At the entrepreneurial level, the recovery plan of the entrepreneurial sector and employers of SMEs (small and medium enterprises) are very much needed. It is high time that SME entrepreneurs take seriously the Industrial component 4.0 such as the use of automation, super data analytics and system integration in their operations.

It can reduce the dependency of SMEs to manual labour, helping to generate new job opportunities and contribute to the national GDP. The change towards New Normal in the public health sector cannot be taken lightly.

If the people are recommended to really seriously care for their health and hygiene, the treatment and medical capacity by the authorities must be improved. Other than that, the function of occupational safety and health in the organisation must be empowered.

The stringent occupational health and safety procedures should be able to revive the confidence of the human resource to improve social relationships at the workplace. Post Covid-19 will also bring new normal to the even wider digitisation of businesses and services.

The digital platform has to be improved, advanced and readily available earlier on so that everyday affairs like the teaching and learning process in education institutions, work affairs at the organisation, and the sales of food and items of necessity are not put on hold. The inclusive involvement of every layer of the society and leader is integral in making the change a new normal to the lifestyle post-Covid.

A communicative channel that is more organic and open is necessary so that every individual would know the real picture about the need to change. Continuous communication and involvement will create honesty that will form trust and confidence. Through this commitment, trust and confidence in the endemic era will be formed and implemented successfully.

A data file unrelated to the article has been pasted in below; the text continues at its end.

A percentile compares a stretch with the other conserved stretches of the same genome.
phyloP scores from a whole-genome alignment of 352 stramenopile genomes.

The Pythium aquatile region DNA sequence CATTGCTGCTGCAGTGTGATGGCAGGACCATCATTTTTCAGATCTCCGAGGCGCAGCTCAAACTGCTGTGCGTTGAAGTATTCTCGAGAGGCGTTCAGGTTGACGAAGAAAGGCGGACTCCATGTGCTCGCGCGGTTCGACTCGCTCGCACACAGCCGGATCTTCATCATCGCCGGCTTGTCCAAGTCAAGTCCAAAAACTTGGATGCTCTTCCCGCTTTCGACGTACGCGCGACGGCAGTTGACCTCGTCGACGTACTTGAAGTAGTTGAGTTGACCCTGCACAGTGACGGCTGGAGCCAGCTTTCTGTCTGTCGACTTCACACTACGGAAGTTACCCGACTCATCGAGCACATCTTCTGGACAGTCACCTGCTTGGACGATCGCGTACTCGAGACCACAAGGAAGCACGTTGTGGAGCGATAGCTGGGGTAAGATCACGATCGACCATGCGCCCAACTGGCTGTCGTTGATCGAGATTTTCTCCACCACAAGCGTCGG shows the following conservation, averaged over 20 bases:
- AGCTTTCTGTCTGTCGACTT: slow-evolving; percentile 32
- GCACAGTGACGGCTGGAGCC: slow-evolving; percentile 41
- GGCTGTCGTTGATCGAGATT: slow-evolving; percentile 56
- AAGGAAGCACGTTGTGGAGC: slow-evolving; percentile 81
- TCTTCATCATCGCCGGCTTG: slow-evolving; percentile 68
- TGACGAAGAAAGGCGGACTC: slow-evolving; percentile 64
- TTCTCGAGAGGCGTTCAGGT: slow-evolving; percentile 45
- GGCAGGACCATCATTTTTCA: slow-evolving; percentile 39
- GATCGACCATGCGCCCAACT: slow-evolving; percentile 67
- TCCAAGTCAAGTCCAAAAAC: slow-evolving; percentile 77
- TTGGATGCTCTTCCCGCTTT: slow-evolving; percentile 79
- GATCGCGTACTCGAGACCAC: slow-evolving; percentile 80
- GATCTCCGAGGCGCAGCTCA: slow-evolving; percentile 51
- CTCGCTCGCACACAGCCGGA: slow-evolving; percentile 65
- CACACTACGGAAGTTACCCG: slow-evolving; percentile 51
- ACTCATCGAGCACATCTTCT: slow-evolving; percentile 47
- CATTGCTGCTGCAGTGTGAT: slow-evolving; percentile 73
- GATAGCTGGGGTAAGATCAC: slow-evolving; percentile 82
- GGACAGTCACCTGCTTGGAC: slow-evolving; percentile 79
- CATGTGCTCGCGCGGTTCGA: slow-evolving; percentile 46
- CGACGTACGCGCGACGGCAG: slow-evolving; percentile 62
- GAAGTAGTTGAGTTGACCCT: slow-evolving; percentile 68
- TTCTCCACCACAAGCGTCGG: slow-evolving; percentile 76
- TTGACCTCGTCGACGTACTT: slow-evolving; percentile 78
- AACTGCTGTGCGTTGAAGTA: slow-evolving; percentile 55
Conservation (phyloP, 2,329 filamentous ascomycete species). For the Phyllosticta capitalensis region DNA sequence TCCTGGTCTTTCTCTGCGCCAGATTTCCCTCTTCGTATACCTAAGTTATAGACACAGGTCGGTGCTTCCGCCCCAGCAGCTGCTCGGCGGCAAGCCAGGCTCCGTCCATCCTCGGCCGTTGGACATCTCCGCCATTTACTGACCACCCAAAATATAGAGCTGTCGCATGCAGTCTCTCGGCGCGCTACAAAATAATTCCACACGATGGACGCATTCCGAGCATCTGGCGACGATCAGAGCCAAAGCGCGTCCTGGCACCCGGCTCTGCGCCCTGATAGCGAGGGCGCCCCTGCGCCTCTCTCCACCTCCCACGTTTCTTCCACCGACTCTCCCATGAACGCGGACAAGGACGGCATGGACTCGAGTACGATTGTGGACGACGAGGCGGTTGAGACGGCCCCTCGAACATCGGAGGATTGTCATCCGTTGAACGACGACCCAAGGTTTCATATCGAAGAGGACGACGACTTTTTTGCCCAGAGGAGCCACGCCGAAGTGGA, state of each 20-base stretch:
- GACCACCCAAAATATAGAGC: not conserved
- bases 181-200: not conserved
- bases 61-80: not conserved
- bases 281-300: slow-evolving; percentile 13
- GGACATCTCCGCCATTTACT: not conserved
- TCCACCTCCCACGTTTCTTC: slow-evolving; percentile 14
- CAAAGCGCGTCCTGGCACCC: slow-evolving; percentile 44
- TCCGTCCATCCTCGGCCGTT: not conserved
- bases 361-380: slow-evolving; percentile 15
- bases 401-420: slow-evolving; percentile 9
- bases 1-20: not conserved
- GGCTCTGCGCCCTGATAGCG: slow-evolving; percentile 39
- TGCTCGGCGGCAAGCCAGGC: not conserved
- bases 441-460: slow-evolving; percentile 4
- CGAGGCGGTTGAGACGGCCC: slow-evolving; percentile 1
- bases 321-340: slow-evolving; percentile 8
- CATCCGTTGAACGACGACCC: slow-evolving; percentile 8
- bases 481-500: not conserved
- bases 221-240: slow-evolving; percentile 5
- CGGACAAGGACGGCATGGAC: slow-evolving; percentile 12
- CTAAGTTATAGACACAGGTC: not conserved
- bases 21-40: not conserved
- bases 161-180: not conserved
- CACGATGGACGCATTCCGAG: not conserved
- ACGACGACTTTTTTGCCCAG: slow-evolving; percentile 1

Other than that, the society has to possess reasonable intellect and openness to help them accept this new change. This can be achieved through the continuous process of human capital development through training, education and individual expansion.

Humanity aspects such as skills, perceptions and hopes of individuals who possess the continuity from the change must be emphasised do that every individual has a wide perspective about the need to change. Through the learning process in the human capital development, individuals will be more positive and ready to accept change.

Facing endemic necessitates all parties to take some rehabilitative steps in a concrete and comprehensive way in various spectra of life. As an individual, we cannot place everything on the shoulders of every leader and manager. This is because no one is exempted from this New Normal, and everyone must leave behind the current normality and increase one's self-capability in facing the set of realities that is even more challenging.

It might be perceived as difficult now, but please remember that it will be a new normal when everyone is ready to practice it and adopt an open mind to it.

  • The writer is a professor and dean of Universiti Kebangsaan Malaysia Graduate School of Business. The paper is a member of The Straits Times media partner Asia News Network, an alliance of 23 news media titles.

Join ST's Telegram channel and get the latest breaking news delivered to you.